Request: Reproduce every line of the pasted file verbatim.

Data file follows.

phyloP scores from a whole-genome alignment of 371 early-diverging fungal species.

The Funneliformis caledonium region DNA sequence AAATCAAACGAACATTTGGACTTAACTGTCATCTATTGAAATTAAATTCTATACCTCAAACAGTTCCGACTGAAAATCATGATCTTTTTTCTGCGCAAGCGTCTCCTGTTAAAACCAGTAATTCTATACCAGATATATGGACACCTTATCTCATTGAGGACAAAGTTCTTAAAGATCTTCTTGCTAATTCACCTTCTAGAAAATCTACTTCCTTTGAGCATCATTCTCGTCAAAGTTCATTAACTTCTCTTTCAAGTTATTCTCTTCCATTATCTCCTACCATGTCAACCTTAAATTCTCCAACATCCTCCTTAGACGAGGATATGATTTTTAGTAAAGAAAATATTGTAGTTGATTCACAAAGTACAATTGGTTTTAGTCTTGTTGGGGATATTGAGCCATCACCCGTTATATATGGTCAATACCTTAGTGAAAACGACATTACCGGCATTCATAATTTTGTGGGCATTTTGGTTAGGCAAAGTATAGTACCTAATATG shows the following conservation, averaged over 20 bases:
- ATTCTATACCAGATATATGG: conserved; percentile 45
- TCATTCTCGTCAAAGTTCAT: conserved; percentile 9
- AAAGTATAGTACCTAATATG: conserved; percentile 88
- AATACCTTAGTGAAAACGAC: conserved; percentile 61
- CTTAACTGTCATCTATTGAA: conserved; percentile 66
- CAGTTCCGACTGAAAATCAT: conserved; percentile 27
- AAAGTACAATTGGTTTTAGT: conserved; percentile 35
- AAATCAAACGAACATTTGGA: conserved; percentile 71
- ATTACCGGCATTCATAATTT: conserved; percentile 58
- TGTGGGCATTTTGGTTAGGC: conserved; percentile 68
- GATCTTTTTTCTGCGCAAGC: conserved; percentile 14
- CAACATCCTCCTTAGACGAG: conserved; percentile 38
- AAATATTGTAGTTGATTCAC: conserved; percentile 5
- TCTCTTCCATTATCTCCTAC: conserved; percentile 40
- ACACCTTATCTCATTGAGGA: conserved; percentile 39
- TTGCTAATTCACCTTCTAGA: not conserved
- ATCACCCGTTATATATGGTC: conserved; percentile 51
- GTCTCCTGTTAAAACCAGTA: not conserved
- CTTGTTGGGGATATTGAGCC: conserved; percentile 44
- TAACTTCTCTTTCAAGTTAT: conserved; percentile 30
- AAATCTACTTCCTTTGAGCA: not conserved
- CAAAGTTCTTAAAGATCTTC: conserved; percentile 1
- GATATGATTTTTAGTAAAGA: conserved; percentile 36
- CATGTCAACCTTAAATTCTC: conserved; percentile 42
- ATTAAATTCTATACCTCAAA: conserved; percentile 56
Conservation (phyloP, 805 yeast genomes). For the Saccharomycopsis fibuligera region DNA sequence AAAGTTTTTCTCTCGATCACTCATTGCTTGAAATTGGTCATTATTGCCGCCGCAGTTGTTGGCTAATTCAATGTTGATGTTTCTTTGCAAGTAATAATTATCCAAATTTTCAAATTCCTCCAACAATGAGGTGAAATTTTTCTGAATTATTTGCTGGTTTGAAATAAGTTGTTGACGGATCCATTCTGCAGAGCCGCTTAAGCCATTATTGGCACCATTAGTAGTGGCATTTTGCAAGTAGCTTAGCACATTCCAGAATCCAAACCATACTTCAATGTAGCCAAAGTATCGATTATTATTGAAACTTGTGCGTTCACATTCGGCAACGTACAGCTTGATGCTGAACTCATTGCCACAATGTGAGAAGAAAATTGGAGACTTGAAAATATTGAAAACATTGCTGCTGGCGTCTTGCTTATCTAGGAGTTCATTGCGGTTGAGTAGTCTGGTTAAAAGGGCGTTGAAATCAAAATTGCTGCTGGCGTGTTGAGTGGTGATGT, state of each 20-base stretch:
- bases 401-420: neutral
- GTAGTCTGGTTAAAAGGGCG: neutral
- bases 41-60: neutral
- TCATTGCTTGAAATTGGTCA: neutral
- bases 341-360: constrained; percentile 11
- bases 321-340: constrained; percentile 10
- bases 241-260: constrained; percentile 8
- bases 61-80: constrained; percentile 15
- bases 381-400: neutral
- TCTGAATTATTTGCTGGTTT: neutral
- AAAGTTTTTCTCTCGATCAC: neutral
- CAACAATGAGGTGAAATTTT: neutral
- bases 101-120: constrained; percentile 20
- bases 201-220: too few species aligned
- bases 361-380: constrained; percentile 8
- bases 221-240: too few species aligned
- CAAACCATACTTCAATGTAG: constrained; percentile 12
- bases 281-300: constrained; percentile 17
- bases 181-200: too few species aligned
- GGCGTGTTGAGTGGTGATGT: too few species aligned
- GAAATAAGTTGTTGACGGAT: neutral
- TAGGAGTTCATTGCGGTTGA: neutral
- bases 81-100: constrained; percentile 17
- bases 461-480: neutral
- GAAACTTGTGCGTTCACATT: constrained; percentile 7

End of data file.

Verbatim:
phyloP scores from a whole-genome alignment of 371 early-diverging fungal species.

The Funneliformis caledonium region DNA sequence AAATCAAACGAACATTTGGACTTAACTGTCATCTATTGAAATTAAATTCTATACCTCAAACAGTTCCGACTGAAAATCATGATCTTTTTTCTGCGCAAGCGTCTCCTGTTAAAACCAGTAATTCTATACCAGATATATGGACACCTTATCTCATTGAGGACAAAGTTCTTAAAGATCTTCTTGCTAATTCACCTTCTAGAAAATCTACTTCCTTTGAGCATCATTCTCGTCAAAGTTCATTAACTTCTCTTTCAAGTTATTCTCTTCCATTATCTCCTACCATGTCAACCTTAAATTCTCCAACATCCTCCTTAGACGAGGATATGATTTTTAGTAAAGAAAATATTGTAGTTGATTCACAAAGTACAATTGGTTTTAGTCTTGTTGGGGATATTGAGCCATCACCCGTTATATATGGTCAATACCTTAGTGAAAACGACATTACCGGCATTCATAATTTTGTGGGCATTTTGGTTAGGCAAAGTATAGTACCTAATATG shows the following conservation, averaged over 20 bases:
- ATTCTATACCAGATATATGG: conserved; percentile 45
- TCATTCTCGTCAAAGTTCAT: conserved; percentile 9
- AAAGTATAGTACCTAATATG: conserved; percentile 88
- AATACCTTAGTGAAAACGAC: conserved; percentile 61
- CTTAACTGTCATCTATTGAA: conserved; percentile 66
- CAGTTCCGACTGAAAATCAT: conserved; percentile 27
- AAAGTACAATTGGTTTTAGT: conserved; percentile 35
- AAATCAAACGAACATTTGGA: conserved; percentile 71
- ATTACCGGCATTCATAATTT: conserved; percentile 58
- TGTGGGCATTTTGGTTAGGC: conserved; percentile 68
- GATCTTTTTTCTGCGCAAGC: conserved; percentile 14
- CAACATCCTCCTTAGACGAG: conserved; percentile 38
- AAATATTGTAGTTGATTCAC: conserved; percentile 5
- TCTCTTCCATTATCTCCTAC: conserved; percentile 40
- ACACCTTATCTCATTGAGGA: conserved; percentile 39
- TTGCTAATTCACCTTCTAGA: not conserved
- ATCACCCGTTATATATGGTC: conserved; percentile 51
- GTCTCCTGTTAAAACCAGTA: not conserved
- CTTGTTGGGGATATTGAGCC: conserved; percentile 44
- TAACTTCTCTTTCAAGTTAT: conserved; percentile 30
- AAATCTACTTCCTTTGAGCA: not conserved
- CAAAGTTCTTAAAGATCTTC: conserved; percentile 1
- GATATGATTTTTAGTAAAGA: conserved; percentile 36
- CATGTCAACCTTAAATTCTC: conserved; percentile 42
- ATTAAATTCTATACCTCAAA: conserved; percentile 56
Conservation (phyloP, 805 yeast genomes). For the Saccharomycopsis fibuligera region DNA sequence AAAGTTTTTCTCTCGATCACTCATTGCTTGAAATTGGTCATTATTGCCGCCGCAGTTGTTGGCTAATTCAATGTTGATGTTTCTTTGCAAGTAATAATTATCCAAATTTTCAAATTCCTCCAACAATGAGGTGAAATTTTTCTGAATTATTTGCTGGTTTGAAATAAGTTGTTGACGGATCCATTCTGCAGAGCCGCTTAAGCCATTATTGGCACCATTAGTAGTGGCATTTTGCAAGTAGCTTAGCACATTCCAGAATCCAAACCATACTTCAATGTAGCCAAAGTATCGATTATTATTGAAACTTGTGCGTTCACATTCGGCAACGTACAGCTTGATGCTGAACTCATTGCCACAATGTGAGAAGAAAATTGGAGACTTGAAAATATTGAAAACATTGCTGCTGGCGTCTTGCTTATCTAGGAGTTCATTGCGGTTGAGTAGTCTGGTTAAAAGGGCGTTGAAATCAAAATTGCTGCTGGCGTGTTGAGTGGTGATGT, state of each 20-base stretch:
- bases 401-420: neutral
- GTAGTCTGGTTAAAAGGGCG: neutral
- bases 41-60: neutral
- TCATTGCTTGAAATTGGTCA: neutral
- bases 341-360: constrained; percentile 11
- bases 321-340: constrained; percentile 10
- bases 241-260: constrained; percentile 8
- bases 61-80: constrained; percentile 15
- bases 381-400: neutral
- TCTGAATTATTTGCTGGTTT: neutral
- AAAGTTTTTCTCTCGATCAC: neutral
- CAACAATGAGGTGAAATTTT: neutral
- bases 101-120: constrained; percentile 20
- bases 201-220: too few species aligned
- bases 361-380: constrained; percentile 8
- bases 221-240: too few species aligned
- CAAACCATACTTCAATGTAG: constrained; percentile 12
- bases 281-300: constrained; percentile 17
- bases 181-200: too few species aligned
- GGCGTGTTGAGTGGTGATGT: too few species aligned
- GAAATAAGTTGTTGACGGAT: neutral
- TAGGAGTTCATTGCGGTTGA: neutral
- bases 81-100: constrained; percentile 17
- bases 461-480: neutral
- GAAACTTGTGCGTTCACATT: constrained; percentile 7